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A die maker builds and fixes metal forms, called dies, used to creating molds for composite materials, such as ceramics and plastics. Dies are also used to forge and stamp metal parts. Sometimes die makers make and repair the actual dies and tools used by other die makers. They are often grouped with tool makers, as both are extremely skilled machinists. Tool makers, however, most often produce machine parts, jigs, fixtures and measuring devices instead of molds and stamping equipment.
Most of a die maker’s job involves operating machining equipment and using precision measuring devices. He regularly uses grinders, milling machines, lathes, shears and saws, as well as a wide range of hand tools. His math skills must be exemplary as each piece he creates requires exact measurements that are sometimes measured to as much as one thousandth of an inch. Mathematics are used in every stage of die production, from the layout to cutting, shaping and final honing. The ability to read and interpret blueprints and diagrams is also an important part of his job.
Die makers can usually find work in almost any industrialized nation. They are often employed by manufacturing and production plants that make dies and tools. Other places that employ die makers are producers of plastic and metal products, especially metalworking machinery. Automobile manufacturers and the aerospace industry also employ a large number of die makers.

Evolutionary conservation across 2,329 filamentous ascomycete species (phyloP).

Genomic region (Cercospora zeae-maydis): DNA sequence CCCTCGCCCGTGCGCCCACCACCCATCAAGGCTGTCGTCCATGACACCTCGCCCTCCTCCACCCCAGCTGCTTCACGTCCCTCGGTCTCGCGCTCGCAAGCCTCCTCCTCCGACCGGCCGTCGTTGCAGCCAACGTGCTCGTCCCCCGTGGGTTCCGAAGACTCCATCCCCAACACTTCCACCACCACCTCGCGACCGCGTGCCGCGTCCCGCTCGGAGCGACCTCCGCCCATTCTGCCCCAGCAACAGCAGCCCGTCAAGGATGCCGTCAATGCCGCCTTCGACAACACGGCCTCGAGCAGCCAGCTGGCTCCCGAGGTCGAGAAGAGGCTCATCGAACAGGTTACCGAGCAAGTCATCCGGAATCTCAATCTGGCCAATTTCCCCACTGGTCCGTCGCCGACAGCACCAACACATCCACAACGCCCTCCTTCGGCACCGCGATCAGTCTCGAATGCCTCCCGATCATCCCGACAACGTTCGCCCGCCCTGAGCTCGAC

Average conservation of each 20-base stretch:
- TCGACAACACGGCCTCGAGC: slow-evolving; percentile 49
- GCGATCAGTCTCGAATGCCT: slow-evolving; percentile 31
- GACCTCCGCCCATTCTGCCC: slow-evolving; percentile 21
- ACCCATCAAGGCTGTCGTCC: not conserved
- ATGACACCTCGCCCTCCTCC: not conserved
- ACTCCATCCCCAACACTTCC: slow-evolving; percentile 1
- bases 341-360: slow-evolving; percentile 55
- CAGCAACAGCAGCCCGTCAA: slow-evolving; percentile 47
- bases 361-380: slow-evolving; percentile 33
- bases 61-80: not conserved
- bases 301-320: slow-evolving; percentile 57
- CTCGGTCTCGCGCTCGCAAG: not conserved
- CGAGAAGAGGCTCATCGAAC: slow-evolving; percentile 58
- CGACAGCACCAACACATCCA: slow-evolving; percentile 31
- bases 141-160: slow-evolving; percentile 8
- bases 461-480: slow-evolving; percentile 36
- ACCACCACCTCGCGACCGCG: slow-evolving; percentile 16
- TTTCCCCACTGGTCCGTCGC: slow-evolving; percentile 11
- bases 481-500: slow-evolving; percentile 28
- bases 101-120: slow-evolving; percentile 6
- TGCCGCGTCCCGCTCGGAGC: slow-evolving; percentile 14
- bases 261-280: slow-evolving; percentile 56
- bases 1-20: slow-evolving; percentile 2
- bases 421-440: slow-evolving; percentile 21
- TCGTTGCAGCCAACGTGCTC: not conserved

A die maker normally needs four to five years of education and training before he is recognized in the industry as fully qualified. Technical institutes, community colleges and some trade schools commonly offer courses in manual tool design, machine programming, math, computer-aided design and blueprint reading. Many skills are best learned through observation, and on-the-job training is often available to apprentice die makers through unions and local businesses.
As technology advances, the job of the die maker becomes more complicated. Designs formerly done by hand are now created with specialized computer software. Programming tooling machines has become simpler in many ways, but computer-aided design software applications continue to demand more technological expertise.
Die makers often can get hired directly out of school. Companies look for new graduates because they are more likely to be trained in writing computer numerically controlled (CNC) programs. Operating CNC machines is becoming a requirement for many die-making companies. Experienced die makers are often required to take classes to update their skills to keep current with technology.
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